Photographer Jack Fusco put together 6,000 stills to create this time-lapse of sky and sea, showing what happens when lava from Hawaii’s Kilauea Volcano meets the ocean.
Jack told us:
In early December, 2016 we headed to the Big Island of Hawaii to hopefully capture lava flowing from the Kilauea Volcano into the ocean with the stars above. While it was just a short, three night trip, it was an incredible experience. Seeing the lava flowing in to the ocean with that huge plume above it was something I’ll never forget.
Jack calls the time-lapse 61g Ocean Entry. 61g is the name of this flow, which, as of today (January 25, 2017) is “is still active and entering the ocean” according to the U.S. Geological Survey’s Hawaiian Volcano Observatory.
Jack did this project in conjunction with Macphun (who makes photo-editing software) and Sigma (cameras and gear). Mark Jacobs from MacPhun, who made the trip with Jack, wrote a blog post about their adventure. Also, to celebrate the video’s release, the team is doing a bit of giveaway. Sigma is giving away a 20mm f/1.4 ART series lens (“an awesome lens for night photography”, Jack said), Macphun is giving away software packages, and Jack is giving away a few prints, including a metal print for the first place winner. Sign up here.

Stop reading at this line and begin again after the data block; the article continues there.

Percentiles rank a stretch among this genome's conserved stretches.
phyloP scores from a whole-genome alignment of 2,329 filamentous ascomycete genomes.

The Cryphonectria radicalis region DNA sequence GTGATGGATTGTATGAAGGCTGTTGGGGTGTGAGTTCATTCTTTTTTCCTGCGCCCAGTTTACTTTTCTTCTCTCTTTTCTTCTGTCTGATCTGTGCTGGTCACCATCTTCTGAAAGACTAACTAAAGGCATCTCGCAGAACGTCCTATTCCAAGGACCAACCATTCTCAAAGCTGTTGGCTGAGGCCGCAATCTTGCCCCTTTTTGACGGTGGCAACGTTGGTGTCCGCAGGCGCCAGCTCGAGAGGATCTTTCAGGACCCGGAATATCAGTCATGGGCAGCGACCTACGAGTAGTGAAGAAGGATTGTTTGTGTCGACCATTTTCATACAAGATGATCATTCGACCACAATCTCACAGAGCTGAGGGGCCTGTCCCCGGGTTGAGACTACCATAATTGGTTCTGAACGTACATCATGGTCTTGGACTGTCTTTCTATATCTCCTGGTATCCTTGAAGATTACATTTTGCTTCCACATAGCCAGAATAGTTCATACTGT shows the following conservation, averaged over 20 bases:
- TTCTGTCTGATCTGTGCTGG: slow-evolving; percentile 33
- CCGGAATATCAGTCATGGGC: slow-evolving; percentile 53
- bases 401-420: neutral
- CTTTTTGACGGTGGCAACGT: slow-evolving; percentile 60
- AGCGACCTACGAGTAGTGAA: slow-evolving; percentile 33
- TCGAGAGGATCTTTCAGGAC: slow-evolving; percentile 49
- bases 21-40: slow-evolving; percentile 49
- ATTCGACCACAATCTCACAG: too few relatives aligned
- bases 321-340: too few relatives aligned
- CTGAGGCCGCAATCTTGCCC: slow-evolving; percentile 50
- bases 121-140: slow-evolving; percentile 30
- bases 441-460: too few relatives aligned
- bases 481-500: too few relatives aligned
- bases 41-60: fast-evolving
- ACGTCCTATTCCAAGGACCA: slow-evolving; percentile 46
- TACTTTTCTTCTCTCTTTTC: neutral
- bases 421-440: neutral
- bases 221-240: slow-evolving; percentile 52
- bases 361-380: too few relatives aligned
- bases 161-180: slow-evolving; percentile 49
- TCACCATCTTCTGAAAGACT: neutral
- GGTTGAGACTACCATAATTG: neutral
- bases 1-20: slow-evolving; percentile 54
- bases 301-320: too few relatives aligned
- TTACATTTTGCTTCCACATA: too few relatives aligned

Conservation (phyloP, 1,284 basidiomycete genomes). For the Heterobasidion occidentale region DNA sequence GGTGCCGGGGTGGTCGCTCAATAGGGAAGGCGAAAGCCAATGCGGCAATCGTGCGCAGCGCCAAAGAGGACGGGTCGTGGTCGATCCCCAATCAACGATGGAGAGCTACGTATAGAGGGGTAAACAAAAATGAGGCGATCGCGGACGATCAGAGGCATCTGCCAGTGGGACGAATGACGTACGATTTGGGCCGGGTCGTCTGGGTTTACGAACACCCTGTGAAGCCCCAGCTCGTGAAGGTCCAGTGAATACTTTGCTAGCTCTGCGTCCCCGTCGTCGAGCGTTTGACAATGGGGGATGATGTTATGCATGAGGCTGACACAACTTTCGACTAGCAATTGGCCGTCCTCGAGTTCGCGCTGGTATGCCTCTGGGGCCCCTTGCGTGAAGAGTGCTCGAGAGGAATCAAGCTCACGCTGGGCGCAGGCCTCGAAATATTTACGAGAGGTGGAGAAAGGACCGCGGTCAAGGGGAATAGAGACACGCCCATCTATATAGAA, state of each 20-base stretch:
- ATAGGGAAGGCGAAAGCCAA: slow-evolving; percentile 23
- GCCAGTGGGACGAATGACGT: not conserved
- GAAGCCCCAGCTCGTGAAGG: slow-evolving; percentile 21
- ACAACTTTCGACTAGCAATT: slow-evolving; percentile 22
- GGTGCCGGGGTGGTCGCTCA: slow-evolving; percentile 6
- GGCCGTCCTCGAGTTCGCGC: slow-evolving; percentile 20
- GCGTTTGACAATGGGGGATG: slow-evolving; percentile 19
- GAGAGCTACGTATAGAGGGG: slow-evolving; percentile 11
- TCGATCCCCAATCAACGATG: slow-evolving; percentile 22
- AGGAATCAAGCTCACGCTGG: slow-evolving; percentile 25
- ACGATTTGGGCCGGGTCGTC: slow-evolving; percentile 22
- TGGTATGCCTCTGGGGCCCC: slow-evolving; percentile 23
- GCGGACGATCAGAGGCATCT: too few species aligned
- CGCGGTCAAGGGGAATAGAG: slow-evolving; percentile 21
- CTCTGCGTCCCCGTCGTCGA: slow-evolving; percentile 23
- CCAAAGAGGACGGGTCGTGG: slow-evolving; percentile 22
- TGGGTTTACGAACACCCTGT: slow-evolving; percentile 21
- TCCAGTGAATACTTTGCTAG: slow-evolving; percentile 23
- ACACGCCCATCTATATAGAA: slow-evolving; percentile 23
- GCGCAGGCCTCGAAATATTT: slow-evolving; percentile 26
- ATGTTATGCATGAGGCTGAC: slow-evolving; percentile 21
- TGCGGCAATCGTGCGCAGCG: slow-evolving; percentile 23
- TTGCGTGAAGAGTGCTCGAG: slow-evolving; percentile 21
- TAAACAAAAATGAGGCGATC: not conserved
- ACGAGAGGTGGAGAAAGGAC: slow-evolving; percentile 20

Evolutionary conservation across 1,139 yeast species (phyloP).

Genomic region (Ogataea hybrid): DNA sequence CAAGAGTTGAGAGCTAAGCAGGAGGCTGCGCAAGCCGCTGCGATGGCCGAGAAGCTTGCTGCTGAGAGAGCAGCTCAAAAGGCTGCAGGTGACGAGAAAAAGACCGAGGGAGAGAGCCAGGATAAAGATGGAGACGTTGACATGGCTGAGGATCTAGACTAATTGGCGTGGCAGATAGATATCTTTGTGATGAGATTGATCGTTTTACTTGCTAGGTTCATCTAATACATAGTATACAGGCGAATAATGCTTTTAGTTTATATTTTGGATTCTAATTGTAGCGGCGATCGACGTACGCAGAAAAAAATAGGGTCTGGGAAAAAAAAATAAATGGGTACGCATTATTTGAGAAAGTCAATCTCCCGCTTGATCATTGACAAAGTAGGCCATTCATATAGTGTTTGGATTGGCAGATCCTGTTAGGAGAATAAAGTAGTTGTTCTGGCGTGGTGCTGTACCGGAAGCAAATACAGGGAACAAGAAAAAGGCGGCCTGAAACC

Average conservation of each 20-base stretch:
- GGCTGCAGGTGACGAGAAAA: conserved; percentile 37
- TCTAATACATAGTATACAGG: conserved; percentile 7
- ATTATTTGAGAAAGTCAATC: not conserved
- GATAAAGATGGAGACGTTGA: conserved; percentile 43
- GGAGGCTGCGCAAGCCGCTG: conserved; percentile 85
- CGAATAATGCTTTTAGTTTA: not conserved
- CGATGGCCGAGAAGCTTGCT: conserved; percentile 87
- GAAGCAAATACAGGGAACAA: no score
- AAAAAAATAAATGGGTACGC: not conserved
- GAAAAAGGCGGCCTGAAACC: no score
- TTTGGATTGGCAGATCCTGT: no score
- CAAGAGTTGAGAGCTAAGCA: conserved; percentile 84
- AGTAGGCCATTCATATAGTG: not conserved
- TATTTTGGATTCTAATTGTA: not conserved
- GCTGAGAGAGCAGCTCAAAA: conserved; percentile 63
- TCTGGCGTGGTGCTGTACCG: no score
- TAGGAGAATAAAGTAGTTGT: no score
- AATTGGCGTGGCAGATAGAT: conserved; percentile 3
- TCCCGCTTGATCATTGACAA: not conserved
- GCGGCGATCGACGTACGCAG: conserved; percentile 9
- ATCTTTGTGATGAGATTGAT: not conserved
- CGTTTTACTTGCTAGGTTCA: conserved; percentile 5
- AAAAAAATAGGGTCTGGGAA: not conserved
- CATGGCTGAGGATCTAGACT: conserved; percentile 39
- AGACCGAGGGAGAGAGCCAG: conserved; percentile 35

Bottom line: Timelapse of sea and sky where lava from Hawaii’s Kilauea Volcano flows into the ocean.
Eleanor Imster has helped write and edit EarthSky since 1995. She was an integral part of the award-winning EarthSky radio series almost since it began until it ended in 2013. Today, as Lead Editor at EarthSky.org, she helps present the science and nature stories and photos you enjoy. She also serves as one of the voices of EarthSky on social media platforms including Facebook, Twitter and G+. She and her husband live in Tennessee and have two grown sons.